Just chronic pain syndrome
3. What are the top three ways chronic pain has affected you in a negative way?
Answer: Chronic pain has affected my social life, I have lost a lot of friends, cannot go out as much as normal teenagers do, mood changes all the time, I isolate myself, it has changed my relationship with people, and I now have a ton of insecurities.
I am physically exhausted all the time, constant pain slows me down, prevents me from doing some physical activities.
Emotionally, I am short tempered, agitated most of the time, mentally exhausted,, frustrated, stressed, I overthink everything, my confidence dropped, sadness.

4. Who is your support system?

Answer:
My best friends
My family
Jessica Martin (I did not tell her to write that)
A teacher at school

5. How is your sleep?

Answer:
Sleep is a massive negative aspect on my journey with chronic pain, always breaks throughout the night, find it difficult to fall asleep, over think at night, every hour wake up, sometimes get less than three hours sleep.

6. How has chronic pain affected your love for learning and school?

Answer: It has de-motivated me as there have been many obstacles I have had to overcome. For example writing with a pen and paper was difficult so had to be given special equipment (a lap top) in lesson to learn. However, this was a struggle because many teachers did not believe I had chronic pain and needed a lot of proof. With the teachers not having confidence in me telling the truth it led to me questioning whether or not the pain was real or ‘all in my head.’ The obstacles were exhausting as chronic pain is exhausting, therefore I found it difficult to find the motivation or energy to learn and go to school.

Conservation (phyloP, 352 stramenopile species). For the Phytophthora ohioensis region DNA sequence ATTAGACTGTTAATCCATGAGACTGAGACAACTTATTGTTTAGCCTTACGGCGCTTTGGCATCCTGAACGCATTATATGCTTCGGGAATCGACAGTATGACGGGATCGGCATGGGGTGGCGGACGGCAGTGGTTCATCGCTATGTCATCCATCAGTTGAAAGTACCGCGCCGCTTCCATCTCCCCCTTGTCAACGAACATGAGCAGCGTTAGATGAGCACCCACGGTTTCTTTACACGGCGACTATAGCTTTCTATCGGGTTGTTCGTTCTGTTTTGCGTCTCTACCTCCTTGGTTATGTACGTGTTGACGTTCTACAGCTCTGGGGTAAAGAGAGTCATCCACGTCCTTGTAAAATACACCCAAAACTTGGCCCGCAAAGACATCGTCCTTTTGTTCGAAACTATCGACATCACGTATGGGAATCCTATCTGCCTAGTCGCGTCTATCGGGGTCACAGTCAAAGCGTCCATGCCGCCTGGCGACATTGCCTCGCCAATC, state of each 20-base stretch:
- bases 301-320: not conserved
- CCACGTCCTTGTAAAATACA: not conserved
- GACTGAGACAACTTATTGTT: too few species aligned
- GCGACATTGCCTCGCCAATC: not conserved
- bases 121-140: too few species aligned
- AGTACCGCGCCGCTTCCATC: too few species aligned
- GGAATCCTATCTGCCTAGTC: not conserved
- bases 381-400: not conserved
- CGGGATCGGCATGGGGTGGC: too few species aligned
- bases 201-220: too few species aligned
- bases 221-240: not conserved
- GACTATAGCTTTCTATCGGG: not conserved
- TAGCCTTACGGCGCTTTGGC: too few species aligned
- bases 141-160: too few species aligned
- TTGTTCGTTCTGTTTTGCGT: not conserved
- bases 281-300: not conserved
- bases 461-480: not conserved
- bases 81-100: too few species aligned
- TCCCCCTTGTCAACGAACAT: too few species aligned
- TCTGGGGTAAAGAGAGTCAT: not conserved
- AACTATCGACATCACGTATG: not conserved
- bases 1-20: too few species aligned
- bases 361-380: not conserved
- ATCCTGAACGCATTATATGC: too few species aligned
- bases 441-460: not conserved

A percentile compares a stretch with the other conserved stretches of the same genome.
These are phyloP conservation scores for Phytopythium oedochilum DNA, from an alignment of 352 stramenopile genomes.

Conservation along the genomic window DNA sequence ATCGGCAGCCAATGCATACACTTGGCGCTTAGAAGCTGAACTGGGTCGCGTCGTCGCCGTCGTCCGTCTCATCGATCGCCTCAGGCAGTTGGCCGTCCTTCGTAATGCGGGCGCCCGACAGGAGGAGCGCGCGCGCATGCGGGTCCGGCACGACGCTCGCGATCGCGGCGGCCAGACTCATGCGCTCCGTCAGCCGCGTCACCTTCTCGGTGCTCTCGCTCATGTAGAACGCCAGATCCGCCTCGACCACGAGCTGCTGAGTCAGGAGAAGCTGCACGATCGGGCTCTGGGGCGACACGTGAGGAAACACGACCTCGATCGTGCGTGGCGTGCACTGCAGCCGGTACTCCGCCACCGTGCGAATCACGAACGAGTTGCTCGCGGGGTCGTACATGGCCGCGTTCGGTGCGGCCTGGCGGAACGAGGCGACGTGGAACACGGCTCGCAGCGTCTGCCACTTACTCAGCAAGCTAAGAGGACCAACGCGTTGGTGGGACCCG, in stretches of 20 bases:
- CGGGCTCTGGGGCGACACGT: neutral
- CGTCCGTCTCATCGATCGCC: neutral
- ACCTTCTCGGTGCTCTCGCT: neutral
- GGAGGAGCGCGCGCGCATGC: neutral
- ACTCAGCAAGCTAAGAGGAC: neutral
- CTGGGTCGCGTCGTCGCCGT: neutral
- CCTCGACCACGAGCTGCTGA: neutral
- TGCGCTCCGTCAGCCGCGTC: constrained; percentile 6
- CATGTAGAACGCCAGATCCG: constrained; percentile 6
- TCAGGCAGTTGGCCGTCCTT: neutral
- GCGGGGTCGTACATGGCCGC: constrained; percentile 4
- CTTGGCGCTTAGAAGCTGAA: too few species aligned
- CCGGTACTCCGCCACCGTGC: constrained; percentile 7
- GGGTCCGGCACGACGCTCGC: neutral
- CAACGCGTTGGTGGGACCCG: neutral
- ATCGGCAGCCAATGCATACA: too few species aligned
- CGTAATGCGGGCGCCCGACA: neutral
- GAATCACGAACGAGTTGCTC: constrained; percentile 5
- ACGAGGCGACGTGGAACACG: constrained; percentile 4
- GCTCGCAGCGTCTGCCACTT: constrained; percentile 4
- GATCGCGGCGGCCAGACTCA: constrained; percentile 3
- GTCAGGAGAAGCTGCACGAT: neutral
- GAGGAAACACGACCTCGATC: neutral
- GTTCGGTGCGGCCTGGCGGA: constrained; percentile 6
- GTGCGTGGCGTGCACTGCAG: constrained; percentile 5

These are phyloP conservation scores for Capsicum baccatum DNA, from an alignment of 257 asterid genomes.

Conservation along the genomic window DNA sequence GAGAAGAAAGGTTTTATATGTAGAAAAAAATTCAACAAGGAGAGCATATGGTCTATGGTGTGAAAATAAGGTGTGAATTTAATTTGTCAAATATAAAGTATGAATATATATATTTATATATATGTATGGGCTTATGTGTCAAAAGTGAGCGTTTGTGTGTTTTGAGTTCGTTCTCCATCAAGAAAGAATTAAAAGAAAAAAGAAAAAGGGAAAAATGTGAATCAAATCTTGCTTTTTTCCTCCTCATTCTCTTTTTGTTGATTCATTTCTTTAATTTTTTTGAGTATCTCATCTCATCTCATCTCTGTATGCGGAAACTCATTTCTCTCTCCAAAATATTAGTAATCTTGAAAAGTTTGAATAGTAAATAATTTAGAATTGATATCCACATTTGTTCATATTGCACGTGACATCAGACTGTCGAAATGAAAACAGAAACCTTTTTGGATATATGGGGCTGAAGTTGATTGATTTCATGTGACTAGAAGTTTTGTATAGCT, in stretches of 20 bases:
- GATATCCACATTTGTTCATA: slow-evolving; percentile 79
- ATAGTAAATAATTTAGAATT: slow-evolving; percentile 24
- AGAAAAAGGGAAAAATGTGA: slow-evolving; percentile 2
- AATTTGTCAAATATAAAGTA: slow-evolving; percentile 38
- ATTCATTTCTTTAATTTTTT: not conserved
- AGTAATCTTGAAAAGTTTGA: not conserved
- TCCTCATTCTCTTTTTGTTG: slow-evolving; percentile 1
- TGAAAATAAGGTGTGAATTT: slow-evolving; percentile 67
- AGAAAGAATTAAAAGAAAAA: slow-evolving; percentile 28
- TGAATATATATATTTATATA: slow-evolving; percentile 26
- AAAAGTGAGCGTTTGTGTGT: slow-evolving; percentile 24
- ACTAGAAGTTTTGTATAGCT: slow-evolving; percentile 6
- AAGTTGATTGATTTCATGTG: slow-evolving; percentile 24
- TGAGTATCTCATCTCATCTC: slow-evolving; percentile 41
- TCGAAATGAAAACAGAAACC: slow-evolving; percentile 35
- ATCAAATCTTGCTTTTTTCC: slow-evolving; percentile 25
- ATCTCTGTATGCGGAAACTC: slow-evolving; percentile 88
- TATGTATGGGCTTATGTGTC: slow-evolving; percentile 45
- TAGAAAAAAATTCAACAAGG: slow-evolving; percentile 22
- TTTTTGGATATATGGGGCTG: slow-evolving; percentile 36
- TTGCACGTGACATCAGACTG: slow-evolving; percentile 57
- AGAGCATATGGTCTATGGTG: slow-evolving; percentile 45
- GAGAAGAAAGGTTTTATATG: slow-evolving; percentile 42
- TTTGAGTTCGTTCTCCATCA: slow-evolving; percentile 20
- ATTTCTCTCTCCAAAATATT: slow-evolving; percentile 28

7. Did you ever want to give up?

Answer: Yes, of course. But I have learned and know that everything will be okay.

8. What are your top three fears?

Answer: Confrontation, Losing the people I care about, and the fear that the pain will never subside.

9. What gives you strength?

Answer: The thought that I could help others with chronic pain with their journey. I want to help people the way you do! (Again, I did not ask her to mention me and she is way too kind!) Also my friends, family, the people I love. To make people that have been there for me during my journey with chronic pain proud.

10. What do you enjoy doing that distracts you from the pain (hobbies etc?)

Answer: Listening to music, helping others, working with charities, having fun and chilling with my friends and family.

11. What is your biggest dream that is just for you?

Answer: A family of my own: married and to have children one day.

After reading her answers I see why she and I bonded so much over the past two years. She is the little version of me except from the UK and I promise you, much wiser and stronger than I was at her age. I swear at the age of eighteen I would want to punch the author of this blog explaining how to accept and manage pain naturally. All I wanted was a cure or any surgery, medication, or treatment that would alleviate my physical pain. This wonderful person not only reads my writings but practices the tools I use. I cannot wait to see how much this young person changes the world as we know it now.

This post is dedicated to you Katrina. I am beyond proud of you!